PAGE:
widget_custom_image_1_1371909154“No, push them over.”

“David, sing ‘Rainbow Connection.’ I knooow it’s your favorite.”

“Hey, David,” said my sister’s friend Tina Cosgrove, who already had an amazing figure. “I hear you like Beth Vandermalley.”

The other girls made teasing Oooo sounds at me. I tried to defend myself. “Oh yeah, Tina, I hear you like Phil Kincaid.”

Everyone shut up. Tina burst into tears. Her pile of girls fell and they all started patting her back.

“David, what the hell?”

imgresI’ve known Lisa Borders for a decade. We teach together at Grub Street, Boston’s writing center, and see each other every few months at some reading event or another. I’ve always known that Lisa was a great teacher, because her students will happily give you an earful.

I was even more pleased to learn what a fine novelist she is. Her new novel, which follows her 2002 debut, Cloud Cuckoo Land, is called The Fifty-First State. It’s about a photographer in her late thirties who leaves New York City to help her half-brother through his last year of high school, after his parents are killed in a car crash.

So no: not a feel-good story.

Unless you’re the sort of sicko (like me) who is actually interested in grief and how we survive it, and how distant families function, and whether it’s possible to find redemption where you weren’t exactly looking for it.

I was curious enough about all this to seek a further interrogation of Ms. Borders, who agreed to answer a few questions…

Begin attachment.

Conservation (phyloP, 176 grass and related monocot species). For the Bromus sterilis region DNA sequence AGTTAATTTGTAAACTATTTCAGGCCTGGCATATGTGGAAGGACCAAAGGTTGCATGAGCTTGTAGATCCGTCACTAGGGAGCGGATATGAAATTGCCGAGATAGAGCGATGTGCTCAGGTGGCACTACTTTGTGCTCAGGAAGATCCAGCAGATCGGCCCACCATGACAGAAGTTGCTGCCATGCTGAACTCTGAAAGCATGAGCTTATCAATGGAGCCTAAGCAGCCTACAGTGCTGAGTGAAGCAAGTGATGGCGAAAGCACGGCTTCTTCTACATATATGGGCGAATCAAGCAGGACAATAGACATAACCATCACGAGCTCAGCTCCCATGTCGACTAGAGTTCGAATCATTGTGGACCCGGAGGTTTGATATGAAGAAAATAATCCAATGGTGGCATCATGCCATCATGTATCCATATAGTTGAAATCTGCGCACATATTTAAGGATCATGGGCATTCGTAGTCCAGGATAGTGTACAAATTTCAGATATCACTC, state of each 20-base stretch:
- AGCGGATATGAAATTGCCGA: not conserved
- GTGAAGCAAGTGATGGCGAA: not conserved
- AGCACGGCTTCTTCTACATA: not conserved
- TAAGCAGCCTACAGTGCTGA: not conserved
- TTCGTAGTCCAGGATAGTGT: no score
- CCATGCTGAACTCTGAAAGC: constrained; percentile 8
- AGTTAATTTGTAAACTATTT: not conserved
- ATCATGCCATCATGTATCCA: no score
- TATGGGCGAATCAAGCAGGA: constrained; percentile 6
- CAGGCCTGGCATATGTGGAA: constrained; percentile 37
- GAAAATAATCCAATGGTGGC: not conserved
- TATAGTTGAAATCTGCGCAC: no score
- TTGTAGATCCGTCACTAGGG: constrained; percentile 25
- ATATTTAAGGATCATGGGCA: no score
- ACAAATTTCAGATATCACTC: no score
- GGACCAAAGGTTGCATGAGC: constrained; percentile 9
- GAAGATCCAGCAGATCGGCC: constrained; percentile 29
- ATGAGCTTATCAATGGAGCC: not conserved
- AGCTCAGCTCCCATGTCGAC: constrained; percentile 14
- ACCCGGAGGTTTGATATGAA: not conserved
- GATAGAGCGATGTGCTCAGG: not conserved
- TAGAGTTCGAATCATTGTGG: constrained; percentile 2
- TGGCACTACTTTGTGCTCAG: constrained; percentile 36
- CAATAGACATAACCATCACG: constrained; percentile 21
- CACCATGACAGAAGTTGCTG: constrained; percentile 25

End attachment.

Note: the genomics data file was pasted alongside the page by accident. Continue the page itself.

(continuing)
denarashguzmanTNB

After W.S. Merwin’s “Some Last Questions”

 

What is the poem

A distillation of anything

 

What is anything

Anything is a story

Split-Feather

By Mag Gabbert

Essay

holdfast2

When I was fourteen, my father got a split-feather tattoo. He came home one Saturday and rolled up the leg of his jeans, wincing and cursing as it chafed his skin, and revealed his calf with a red and brown and black split-feather spanning its entire length. I touched it, running my index finger over the varied terrain of its healing. Tiny red and yellow scabs flaked off from the rough parts amid other smoothness; they looked like fruity pebbles in my hand.

“What does it mean?” I almost whispered.

Darci Picoult headshotPlease explain what just happened.

I heard children playing outside and a classical piano playing next door. Now there is a horn beeping. A man laughing. Life.

 

What is your earliest memory?

Seeing a lion on the wall of my bedroom and screaming for my brother to kill it. He made it vanish (with his fist? mind? a combo of both? don’t remember) and I thought he was a hero. Still do. A few years later I yelled to my sister that a cow was outside my window. She didn’t believe me until she looked and alas, saw it too. It wandered up the road from a nearby farm. We both had a hard time getting it to leave. Called the police who thought we were drunk and at a bar. “A cow outside your window?” I was maybe 12 years old. Finally the owner came and wooed the cow back to pasture

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f0aa55_c215c899908708e5cae60021e6f91826.jpg_srz_261_371_75_22_0.50_1.20_0You’re not crazy about being interviewed, are you?

 No.  I don’t like talking about myself.  That’s why I write fiction: to talk about other people.

 

Does it make it any better that this is a self-interview?

 That makes it worse, actually.  I have to do twice as much talking.